The art and practice of straight shooting
I never owned a rifle as a kid, except my dad’s .22, which I occasionally played with under his supervision. It was probably a question of money, I don’t know why it was never given to me. Instead, when deer hunting happened, Dad borrowed a gun from a friend, a .243, with which I killed my first white-tailed deer, a doe.
This borrowing thing continued after I left the house. The last time was in 1980 when a friend from Pioneer Press, our joint employer at the time, loaned me a Remington pump .280.
It wasn’t until a year later that I bought my own rifle, a Ruger M77, in .270, a caliber made famous by the late Jack O’Connor.
I had read a lot about rifles before the purchase, including everything written by O’Connor, an English major turned gun expert – a collision of interests that produced volumes of writings on guns.
Outdoor Life magazine named O’Connor its firearms editor in 1939, and he began writing his gun and ammunition column two years later. A proficient big game hunter, O’Connor opted for a .270 Winchester Model 70 for, among other activities, sheep hunting, impressed he was with the rifle’s flat shot, low recoil and relatively light weight. .
These attributes also impressed me and 40 years ago when I walked out of old Joe’s Sporting Goods in Como and Dale in St. Paul with my own gun in hand I felt great.
In the years that followed, unlike O’Connor, I never killed a sheep with my .270. But with it, I have killed deer in various states, as well as moose in BC, elk in Colorado, and black bears in Montana. As the old saying goes, “Beware of the man with a gun, he probably knows how to use it.” “
This is how things continued until last Christmas, when my wife and two sons insisted that I buy a new rifle.
Apparently a family consensus had emerged that I was undernourished or that, anyway, the time had come for the old man to join the gun-buying frenzy in the United States. . My new rifle was a Christensen Arms 7mm Remington Mag with a synthetic stock, carbon fiber barrel, and muzzle brake, topped with a Vortex Viper 4-16×50 scope – a nice package I couldn’t wait to name.
What I did on a Montana hunt, Trevor and I did about a week ago looking for mule deer in a Badlands type country.
Climbing up and down jagged mounds divided by deep draws, we chased dark to gloomy tote bags that carried our guns, ammunition, food, water and survival gear.
The same packs would make a quartered deer if we pulled one.
The first trick was to find a male worth tracking down.
The animal may be feeding, moving or lying down. But when we located a probable suspect using powerful binoculars or our spyglass, we were heading towards them as quickly and stealthily as possible. Each ravine we crossed seemed deeper than the last and each cliff higher.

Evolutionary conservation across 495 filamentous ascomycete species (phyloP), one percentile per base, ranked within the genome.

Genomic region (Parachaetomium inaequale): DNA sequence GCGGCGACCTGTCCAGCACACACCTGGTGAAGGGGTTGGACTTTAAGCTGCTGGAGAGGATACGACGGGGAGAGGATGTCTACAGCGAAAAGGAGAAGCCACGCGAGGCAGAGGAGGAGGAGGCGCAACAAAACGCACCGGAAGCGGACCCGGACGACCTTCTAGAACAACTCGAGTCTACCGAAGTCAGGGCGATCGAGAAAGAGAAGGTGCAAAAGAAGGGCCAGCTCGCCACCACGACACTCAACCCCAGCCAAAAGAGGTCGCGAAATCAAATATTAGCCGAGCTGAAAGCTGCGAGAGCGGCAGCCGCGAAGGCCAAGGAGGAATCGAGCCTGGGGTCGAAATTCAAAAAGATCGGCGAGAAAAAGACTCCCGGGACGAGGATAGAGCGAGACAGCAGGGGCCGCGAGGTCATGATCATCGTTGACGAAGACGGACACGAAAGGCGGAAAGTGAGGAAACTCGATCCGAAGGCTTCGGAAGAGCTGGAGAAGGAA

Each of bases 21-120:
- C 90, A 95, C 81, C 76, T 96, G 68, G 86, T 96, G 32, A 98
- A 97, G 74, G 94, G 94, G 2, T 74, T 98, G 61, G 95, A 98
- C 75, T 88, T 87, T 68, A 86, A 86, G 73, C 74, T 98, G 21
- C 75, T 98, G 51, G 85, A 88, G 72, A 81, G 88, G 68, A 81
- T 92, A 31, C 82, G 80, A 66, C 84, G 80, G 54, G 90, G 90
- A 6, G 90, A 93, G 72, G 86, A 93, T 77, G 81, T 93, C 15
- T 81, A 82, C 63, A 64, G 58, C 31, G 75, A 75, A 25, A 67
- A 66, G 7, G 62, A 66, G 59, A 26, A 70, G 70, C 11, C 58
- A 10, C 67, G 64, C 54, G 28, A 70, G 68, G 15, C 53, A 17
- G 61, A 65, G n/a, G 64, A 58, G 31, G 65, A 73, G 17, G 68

Trevor is a fan of preparation and insisted on practicing shooting before the hunt. âFinding these animals is hard enough, you don’t want to hurt or miss them,â he said.
While chambering Barnes Long Range 139 grain charges carrying copper bullets, we zeroed our rifles at 200 yards.
During the first day and a half of the hunt, we did four movements on deer that gave nothing except back pain and tired legs – mine, anyway. The result was that a certain fatalism had set in by 4 o’clock of the second afternoon as we sat on cold ground amidst a maze of spiers and chasms, continually searching for woods.
The shadows were lengthening and the end of the day would soon come.
“We must be lucky,” Trevor finally said as he moved closer to reposition his telescope.
I joined him soon after, and soon after he said, âTwo dollars. “
The animals were half a mile away and upwind.
Plotting a route in their direction, we ditched our bags and inserted earplugs. Then we curled up among the teams and crouched behind the outcrops as we closed the expanse between us and the maybe 500m deer.
Finally crawling to a mound overlooking the animals, we watched them feed unsuspiciously on a rock table.
The mule deer in this country can spot an ear twitch a mile away. To avoid being spotted, I slid my rifle on the climb inch by inch. As I did, the bipod attached to its front gained traction, stabilizing the aim of the rifle.
Collecting the deer in his rangefinder, Trevor said: “350 yards.”
On my rifle butt was a table taped showing the adjustments needed for my scope at distances greater than 200 meters, which was my zero.
Checking the print, Trevor reached out and adjusted my scope as I lay face down in the rifle, leaning on the bipod and supporting the rifle butt with my holstered binoculars.
The corrected range allowed me to line up the reticle exactly behind one of the buck’s front shoulders without guessing the trajectory, a fairytale shooting technique favored by hunters whose freezers yawn more often empty than full.
When one of the males got rid of – a 4×4, western counting – I said, âI’m on him,â and pulled the trigger.
The alarming report of the rifle echoed with decreasing amplitude on the canyon walls visible and invisible.
The deer was dead before it hit the ground, and by nightfall, under the conical beams of our headlamps, we had it quartered and in Trevor’s pack, and in mine.
We had a mile to go before we could climb steeply out of the rugged country. The singing yelping of the coyotes and the clicking of our trekking poles against the rocks were the only sounds.
Following topographic maps downloaded to his phone and observing a small dot that indicated our position with a satellite above our heads, Trevor guided us along a series of craggy peaks under a glittering black sky. a million stars.
Jack O’Connor might have pulled it off with his .270.
I was glad I didn’t have to.